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IBM Launches Effort to Address Shortage of Hispanic Students in Technology Careers

Published 05-05-08

Submitted by IBM

ARMONK, NY -- (MARKET WIRE) -- 05/05/08 -- IBM (NYSE: IBM) today convened an inaugural summit titled "America's Competitiveness: Hispanic Participation in Technology Careers," an effort to bring together leaders in business, education, government, and community organizations to find ways to increase the number of Hispanic students pursuing careers in science, technology, engineering and math in the United States.

The effort is aimed at a looming problem resulting from the significant decline in the numbers of Hispanic students pursuing careers in science, technology, engineering and mathematics (or STEM). This decline could affect America's competitiveness in the increasingly global market. Demographic data show that the Hispanic community is expected to constitute 25 percent of the overall U.S. population by mid-century, making the U.S. home to the largest Hispanic population in the world. Meanwhile, Hispanic students dropping out of high school are at a 24 percent rate.

To address the issue, IBM along with ExxonMobil, Lockheed Martin and Univision, and 150 other leaders will meet on May 5 and 6 in New York, to examine the ways the Hispanic community can improve their participation in STEM.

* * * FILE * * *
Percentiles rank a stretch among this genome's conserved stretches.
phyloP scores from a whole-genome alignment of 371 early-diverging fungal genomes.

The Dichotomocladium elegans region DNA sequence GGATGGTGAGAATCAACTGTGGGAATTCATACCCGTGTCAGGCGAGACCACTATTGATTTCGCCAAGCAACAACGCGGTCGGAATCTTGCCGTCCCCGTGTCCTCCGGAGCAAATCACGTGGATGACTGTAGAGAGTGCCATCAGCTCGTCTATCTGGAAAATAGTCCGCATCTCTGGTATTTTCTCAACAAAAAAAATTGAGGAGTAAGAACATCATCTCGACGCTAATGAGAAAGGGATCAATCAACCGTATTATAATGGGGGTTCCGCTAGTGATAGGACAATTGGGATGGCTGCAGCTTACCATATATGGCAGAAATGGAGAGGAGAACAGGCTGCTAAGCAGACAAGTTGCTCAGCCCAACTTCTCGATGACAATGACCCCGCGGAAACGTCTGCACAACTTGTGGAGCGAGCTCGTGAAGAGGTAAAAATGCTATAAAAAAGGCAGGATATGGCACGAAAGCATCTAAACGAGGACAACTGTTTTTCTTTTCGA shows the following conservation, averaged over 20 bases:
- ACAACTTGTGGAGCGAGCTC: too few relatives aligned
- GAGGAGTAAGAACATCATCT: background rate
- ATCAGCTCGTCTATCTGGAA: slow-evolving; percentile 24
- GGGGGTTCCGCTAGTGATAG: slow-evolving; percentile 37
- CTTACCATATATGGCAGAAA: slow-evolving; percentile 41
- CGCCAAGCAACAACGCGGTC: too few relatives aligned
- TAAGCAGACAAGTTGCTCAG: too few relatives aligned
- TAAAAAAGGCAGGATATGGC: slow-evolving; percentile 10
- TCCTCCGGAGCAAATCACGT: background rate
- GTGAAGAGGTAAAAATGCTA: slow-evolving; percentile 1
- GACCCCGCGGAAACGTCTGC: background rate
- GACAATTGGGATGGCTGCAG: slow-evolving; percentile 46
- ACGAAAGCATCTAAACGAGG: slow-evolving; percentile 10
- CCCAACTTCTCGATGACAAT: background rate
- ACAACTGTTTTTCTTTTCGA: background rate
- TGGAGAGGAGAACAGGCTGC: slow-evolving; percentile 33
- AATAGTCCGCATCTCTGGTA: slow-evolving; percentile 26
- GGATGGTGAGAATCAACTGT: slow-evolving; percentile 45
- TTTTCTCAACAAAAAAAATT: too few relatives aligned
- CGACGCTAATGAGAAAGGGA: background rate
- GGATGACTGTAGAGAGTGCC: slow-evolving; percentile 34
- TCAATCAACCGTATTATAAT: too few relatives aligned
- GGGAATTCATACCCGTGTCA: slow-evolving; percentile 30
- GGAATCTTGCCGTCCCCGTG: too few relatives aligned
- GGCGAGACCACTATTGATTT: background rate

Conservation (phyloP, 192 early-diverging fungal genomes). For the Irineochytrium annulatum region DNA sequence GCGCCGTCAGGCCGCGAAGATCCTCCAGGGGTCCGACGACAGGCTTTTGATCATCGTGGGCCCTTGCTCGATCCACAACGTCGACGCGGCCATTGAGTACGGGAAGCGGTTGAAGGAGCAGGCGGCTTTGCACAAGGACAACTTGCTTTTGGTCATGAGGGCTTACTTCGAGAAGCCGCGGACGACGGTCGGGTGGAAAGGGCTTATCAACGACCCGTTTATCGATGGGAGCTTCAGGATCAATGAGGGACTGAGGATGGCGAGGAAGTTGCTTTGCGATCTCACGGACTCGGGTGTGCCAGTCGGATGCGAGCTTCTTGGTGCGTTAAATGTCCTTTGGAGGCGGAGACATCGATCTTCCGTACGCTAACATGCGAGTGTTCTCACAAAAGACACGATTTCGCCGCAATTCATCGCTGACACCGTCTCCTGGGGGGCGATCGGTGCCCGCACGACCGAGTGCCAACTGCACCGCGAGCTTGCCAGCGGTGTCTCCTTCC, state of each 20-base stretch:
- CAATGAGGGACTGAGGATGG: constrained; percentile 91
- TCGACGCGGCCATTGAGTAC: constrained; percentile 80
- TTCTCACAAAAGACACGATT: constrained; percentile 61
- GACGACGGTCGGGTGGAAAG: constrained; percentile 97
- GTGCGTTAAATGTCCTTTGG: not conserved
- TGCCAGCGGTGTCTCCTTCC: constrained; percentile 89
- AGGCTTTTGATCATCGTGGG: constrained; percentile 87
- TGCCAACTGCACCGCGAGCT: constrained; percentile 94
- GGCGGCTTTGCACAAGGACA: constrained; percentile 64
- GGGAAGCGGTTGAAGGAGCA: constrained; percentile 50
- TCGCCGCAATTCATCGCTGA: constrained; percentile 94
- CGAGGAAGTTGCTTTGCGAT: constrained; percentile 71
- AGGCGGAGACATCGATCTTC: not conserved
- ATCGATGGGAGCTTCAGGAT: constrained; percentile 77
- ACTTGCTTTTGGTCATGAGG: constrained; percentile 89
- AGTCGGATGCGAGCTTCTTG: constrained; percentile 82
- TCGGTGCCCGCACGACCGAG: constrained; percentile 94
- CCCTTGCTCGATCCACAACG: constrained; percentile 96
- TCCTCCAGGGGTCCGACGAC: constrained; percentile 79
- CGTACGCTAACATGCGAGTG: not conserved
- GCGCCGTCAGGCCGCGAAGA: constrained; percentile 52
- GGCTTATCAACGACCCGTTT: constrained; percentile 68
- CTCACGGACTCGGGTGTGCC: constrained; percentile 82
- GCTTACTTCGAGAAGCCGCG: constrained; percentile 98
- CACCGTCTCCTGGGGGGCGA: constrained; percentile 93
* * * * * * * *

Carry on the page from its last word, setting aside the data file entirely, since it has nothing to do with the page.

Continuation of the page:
"The Hispanic community is one of the fastest growing in the country and young Latinos are rapidly joining our workforce," said U.S. Senator Robert Menendez. "It is important that they have the option to pursue careers in science, technology, engineering and math, not only so they can fully develop their potential, but also so they can become professionals in areas that are vital to our economy, our security, our future as a nation. I salute IBM for this important initiative and hope this summit will open up new roads to success for our Hispanic youth."

The magnitude of the nation's STEM career gap is most apparent in the field of engineering where the need for talent is increasing at three times the rate of other professions. This demand is countered by trends that demonstrate few American students are entering STEM-related studies.

"IBM is deeply committed to galvanizing the U.S. corporate sector and other stakeholders in addressing the serious shortage of professionals in STEM careers, particularly in the Hispanic community," stated Nicholas M. Donofrio, Executive Vice President, Innovation and Technology. "This summit is a call to action to challenge business leaders to address an issue that could undermine the country's leadership in today's global economy."

Participants of this strategic gathering will be presented with newly released reports commissioned by the IBM International Foundation from respected research organizations like The Tomas Rivera Policy Institute and Public Agenda, which outline the challenges and opportunities to the nation's Hispanic community and their partners as regards the pursuit of STEM careers.

Among the key findings of The Public Agenda study, "A Matter of Trust," released today in conjunction with the conference, reveals a deep- seated anxiety within the Hispanic Community about attaining a college education despite it being a requirement for a decent job and middle- class life in nine of ten young Hispanic adult households. The reasons identified in the study are: